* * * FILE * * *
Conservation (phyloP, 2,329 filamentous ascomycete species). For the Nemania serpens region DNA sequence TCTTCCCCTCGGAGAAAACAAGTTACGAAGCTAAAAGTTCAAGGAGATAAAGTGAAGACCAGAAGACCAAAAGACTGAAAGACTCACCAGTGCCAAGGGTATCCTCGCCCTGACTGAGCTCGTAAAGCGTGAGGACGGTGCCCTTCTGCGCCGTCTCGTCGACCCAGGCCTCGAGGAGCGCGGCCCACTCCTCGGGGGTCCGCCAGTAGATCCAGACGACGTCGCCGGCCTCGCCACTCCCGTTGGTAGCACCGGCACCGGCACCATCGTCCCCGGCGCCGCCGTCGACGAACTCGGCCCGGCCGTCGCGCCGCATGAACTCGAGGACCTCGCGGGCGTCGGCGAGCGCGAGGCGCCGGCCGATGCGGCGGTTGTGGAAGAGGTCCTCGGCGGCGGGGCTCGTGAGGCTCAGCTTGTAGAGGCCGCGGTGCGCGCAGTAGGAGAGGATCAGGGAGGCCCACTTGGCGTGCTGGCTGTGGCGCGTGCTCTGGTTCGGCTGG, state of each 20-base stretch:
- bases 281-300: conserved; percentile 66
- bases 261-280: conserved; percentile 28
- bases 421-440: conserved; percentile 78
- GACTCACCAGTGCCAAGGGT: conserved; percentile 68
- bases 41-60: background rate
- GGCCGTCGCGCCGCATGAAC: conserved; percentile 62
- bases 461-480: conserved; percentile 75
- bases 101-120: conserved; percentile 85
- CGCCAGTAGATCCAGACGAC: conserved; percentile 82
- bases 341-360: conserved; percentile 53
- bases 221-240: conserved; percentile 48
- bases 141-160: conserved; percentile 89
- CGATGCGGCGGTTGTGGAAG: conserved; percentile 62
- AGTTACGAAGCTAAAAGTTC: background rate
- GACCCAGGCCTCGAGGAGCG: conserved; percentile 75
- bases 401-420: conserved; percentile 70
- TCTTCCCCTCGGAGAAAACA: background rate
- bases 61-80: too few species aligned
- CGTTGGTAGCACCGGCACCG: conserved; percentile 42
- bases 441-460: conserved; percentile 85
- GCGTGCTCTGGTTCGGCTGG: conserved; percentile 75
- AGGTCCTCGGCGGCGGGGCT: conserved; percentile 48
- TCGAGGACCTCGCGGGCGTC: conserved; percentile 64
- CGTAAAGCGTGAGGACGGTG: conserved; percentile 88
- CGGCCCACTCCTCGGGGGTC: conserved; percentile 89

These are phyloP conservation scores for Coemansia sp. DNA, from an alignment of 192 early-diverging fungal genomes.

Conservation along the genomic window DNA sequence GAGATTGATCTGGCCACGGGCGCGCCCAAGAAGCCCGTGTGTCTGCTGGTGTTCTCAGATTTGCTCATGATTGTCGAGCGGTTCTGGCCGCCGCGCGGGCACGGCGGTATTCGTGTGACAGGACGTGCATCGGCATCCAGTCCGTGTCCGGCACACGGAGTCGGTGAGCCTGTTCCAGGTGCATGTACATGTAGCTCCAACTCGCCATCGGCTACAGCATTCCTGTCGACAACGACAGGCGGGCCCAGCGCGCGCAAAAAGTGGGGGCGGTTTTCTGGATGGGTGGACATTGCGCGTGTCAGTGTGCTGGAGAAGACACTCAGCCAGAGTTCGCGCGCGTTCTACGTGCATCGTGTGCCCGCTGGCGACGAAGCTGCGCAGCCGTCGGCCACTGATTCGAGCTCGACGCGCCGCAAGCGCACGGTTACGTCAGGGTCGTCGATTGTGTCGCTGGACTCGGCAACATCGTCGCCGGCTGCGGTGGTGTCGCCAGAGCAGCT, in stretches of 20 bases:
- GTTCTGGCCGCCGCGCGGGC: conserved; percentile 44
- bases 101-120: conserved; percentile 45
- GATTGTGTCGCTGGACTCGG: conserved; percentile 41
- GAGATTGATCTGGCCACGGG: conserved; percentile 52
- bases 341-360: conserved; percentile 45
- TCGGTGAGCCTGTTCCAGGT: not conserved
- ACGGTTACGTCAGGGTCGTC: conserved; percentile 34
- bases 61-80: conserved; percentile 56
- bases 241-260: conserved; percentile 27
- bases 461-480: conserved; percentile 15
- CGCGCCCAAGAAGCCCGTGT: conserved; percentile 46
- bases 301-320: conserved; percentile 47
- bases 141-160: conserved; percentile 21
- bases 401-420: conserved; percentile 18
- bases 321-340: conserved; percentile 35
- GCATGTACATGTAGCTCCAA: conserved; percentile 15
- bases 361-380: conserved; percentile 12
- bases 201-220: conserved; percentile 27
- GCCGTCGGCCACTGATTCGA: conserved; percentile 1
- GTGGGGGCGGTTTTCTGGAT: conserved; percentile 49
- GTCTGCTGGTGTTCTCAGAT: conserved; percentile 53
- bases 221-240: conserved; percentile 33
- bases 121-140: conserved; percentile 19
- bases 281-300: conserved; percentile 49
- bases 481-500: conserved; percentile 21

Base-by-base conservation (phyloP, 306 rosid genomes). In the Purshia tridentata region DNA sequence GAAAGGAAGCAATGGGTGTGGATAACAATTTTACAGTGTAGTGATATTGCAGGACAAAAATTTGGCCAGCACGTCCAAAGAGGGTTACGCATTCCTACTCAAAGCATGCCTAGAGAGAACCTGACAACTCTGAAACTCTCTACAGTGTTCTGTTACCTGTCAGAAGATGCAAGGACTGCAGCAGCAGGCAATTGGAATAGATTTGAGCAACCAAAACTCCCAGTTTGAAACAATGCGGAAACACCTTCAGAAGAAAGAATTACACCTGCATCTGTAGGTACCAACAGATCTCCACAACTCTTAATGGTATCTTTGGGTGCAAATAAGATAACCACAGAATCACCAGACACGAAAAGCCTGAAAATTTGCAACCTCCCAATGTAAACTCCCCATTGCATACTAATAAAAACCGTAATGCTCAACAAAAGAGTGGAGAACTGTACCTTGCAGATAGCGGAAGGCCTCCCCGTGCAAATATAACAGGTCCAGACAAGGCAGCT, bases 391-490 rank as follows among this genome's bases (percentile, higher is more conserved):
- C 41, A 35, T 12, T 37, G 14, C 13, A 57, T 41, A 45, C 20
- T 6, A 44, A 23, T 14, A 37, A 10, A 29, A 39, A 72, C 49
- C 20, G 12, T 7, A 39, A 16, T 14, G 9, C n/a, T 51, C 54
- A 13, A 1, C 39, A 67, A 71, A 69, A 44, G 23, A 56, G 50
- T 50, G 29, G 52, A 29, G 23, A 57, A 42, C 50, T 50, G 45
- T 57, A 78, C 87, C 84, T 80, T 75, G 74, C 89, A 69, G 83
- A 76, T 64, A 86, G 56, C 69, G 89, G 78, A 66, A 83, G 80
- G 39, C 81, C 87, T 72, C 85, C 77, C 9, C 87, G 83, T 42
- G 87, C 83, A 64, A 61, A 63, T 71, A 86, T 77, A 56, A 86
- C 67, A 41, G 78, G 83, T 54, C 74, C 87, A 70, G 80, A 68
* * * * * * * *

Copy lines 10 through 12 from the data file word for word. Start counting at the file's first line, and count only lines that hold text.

- CGCCAGTAGATCCAGACGAC: conserved; percentile 82
- bases 341-360: conserved; percentile 53
- bases 221-240: conserved; percentile 48